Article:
Organizations with tightly aligned sales and marketing functions experience 36% higher customer retention rates and 38% higher sales win rates. Yet, there is a known disconnect between sales and marketing teams that is preventing many organizations from seeing this success. Fixing that starts with one thing - alignment on who you are selling to. Sales teams work in 1-on-1 relationships. They zero in on prospects. Marketing works at scale, targeting groups of people. In order for marketing to bring in the right people for the sales team, sales and marketing need to come together on defining their ideal customer into a valuable tool - a buyer persona.
What is a buyer persona?
A buyer persona is a one-page profile of a person who represents a targeted group that you are selling to. It outlines demographics of a person along with their interests and attributes, including their motivations, needs, and barriers towards purchasing whatever it is you're selling. It also summarizes their buying patterns and what it is that ultimately leads them to find and purchase from you.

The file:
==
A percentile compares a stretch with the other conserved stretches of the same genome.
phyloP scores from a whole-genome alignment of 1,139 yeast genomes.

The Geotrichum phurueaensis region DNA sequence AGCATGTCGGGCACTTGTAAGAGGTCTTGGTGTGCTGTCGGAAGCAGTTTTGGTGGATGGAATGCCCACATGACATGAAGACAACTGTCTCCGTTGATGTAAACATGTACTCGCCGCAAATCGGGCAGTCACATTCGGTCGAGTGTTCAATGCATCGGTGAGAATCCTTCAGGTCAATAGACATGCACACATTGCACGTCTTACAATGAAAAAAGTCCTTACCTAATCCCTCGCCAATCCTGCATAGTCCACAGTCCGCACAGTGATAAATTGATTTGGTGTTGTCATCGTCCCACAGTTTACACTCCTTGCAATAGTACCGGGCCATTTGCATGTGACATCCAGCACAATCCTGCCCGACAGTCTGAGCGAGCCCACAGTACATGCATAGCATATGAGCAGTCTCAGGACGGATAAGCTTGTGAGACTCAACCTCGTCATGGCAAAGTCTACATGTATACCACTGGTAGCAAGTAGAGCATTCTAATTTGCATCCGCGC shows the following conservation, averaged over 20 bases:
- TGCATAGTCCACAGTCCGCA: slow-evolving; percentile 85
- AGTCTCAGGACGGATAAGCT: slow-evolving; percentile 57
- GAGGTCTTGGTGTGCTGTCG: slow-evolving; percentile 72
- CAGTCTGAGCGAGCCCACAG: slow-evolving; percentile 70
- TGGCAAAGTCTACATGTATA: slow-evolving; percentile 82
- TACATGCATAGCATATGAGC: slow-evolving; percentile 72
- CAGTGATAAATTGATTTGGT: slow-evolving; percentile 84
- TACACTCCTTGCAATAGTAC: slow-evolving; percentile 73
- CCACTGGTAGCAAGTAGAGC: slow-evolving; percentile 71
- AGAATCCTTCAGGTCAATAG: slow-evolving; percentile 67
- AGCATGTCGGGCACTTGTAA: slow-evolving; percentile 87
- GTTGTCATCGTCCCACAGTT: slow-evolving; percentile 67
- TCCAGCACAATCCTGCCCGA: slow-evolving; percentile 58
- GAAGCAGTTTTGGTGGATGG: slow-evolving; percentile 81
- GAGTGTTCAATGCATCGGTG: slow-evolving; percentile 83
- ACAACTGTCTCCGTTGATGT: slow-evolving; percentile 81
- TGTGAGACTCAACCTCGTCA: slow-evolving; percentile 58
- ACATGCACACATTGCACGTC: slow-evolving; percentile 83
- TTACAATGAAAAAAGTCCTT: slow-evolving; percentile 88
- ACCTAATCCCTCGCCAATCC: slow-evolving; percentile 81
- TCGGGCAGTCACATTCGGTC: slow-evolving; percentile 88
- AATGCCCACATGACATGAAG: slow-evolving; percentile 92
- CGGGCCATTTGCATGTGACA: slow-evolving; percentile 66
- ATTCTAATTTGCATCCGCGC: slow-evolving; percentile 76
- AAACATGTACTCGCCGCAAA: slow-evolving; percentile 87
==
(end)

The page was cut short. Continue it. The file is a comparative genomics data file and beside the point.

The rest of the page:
You should have buyer personas for multiple target groups and for anyone who is part of the buying process - the decision maker, the influencer, the champion.
How do you use a buyer persona?
Sales and marketing teams benefit from buyer personas. First, it brings the teams together by having open conversations about who you are targeting. For sales teams, it is a key part of a sales enablement toolkit for on-boarding and training new members. It also provides insight that better prepares sales reps for conversations with prospects. For marketing teams, it helps bring to life who you're targeting and informs all aspects of a marketing strategy, including what messaging to use, where to advertise, what content to create, and how to know if the leads you're bringing in are the right fit for sales.
How do you create a buyer persona?
Marketing leads the creation of buyer personas. It starts with a conversation with the sales team about who they are targeting and what types of people they interact with during the sales process. The next step is collecting research and data about your ideal customers. The data can be collected from data you have in-house and secondary data. For example:
Conversations with sales team
Data in your CRM
Google Analytics data
Win-loss analysis reports
Interviews with customers
Industry surveys and reports
Statistical data related to your industry
This data is then analyzed, pulling out key insights, and compiled into a visual summary of the person you're profiling - a buyer persona. It's a valuable tool that will make your marketing efforts more effective and your sales and marketing teams working better together.